Rape Crisis, as part of its Making Change programme, intends to hold government accountable for the promise of specialised sexual offences courts. We believe these courts are key to increasing reporting rates and conviction rates for rape, while decreasing the secondary victimisation of rape survivors. We recently introduced some of our volunteers and community members from Athlone and Khayelitsha to our advocacy campaign and trained the participants on the need for specialised sexual offences courts. We had engaging discussions regarding the high prevalence of rape in these communities and how specialised sexual offences courts can address these.
Here community members from Athlone and Khayelitsha are hearing about the key ideas behind an advocacy strategy.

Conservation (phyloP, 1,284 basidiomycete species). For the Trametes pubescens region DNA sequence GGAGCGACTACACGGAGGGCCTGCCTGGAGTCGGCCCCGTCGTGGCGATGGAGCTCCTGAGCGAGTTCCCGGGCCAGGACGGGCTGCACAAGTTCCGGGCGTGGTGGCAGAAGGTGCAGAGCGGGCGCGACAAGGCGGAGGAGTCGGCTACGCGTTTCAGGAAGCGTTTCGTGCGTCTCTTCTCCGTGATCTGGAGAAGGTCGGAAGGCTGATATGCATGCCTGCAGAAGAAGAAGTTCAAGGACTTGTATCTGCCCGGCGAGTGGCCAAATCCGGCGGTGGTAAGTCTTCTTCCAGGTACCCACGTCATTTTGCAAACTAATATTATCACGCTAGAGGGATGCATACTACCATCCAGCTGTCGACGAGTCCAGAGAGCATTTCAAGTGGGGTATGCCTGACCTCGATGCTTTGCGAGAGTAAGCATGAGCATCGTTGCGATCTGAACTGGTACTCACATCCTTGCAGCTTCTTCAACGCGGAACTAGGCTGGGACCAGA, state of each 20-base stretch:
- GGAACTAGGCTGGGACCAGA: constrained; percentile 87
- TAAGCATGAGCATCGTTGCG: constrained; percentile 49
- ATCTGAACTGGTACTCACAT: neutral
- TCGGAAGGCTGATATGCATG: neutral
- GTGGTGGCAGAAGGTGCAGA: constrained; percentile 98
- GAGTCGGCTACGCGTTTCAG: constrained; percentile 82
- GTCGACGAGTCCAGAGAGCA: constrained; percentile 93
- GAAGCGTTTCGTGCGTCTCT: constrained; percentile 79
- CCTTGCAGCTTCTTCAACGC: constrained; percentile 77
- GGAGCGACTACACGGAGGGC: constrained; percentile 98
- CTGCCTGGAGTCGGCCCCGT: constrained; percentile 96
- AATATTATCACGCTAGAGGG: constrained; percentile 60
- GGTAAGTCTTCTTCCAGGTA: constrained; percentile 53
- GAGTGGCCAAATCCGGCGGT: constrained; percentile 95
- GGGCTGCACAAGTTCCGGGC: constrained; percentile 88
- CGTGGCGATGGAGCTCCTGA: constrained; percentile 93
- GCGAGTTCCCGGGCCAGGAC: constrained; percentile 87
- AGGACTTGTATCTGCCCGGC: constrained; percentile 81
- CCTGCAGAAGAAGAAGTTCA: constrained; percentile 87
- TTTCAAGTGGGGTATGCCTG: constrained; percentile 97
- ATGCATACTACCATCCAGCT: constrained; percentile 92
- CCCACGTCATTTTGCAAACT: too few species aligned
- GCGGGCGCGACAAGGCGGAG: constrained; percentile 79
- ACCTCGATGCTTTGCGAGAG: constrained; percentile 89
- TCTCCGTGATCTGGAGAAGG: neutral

Here one of the groups is talking about how specialised sexual offences courts will better serve survivors.
Among the benefits are higher conviction rates, less secondary trauma for survivors, better resources, specialised services and ultimately – less rape.
Rape Crisis Advocacy Coordinator, Jeanne Bodenstein, outlining the requirements for specialised offences courts in terms of personnel and infrastructure.
Volunteers had the opportunity to role play telling someone else about why specialised sexual offences courts are so important.
The group meets again in June to further the discussions and plan the way forward with the campaign in collaboration with spokespersons from the communities.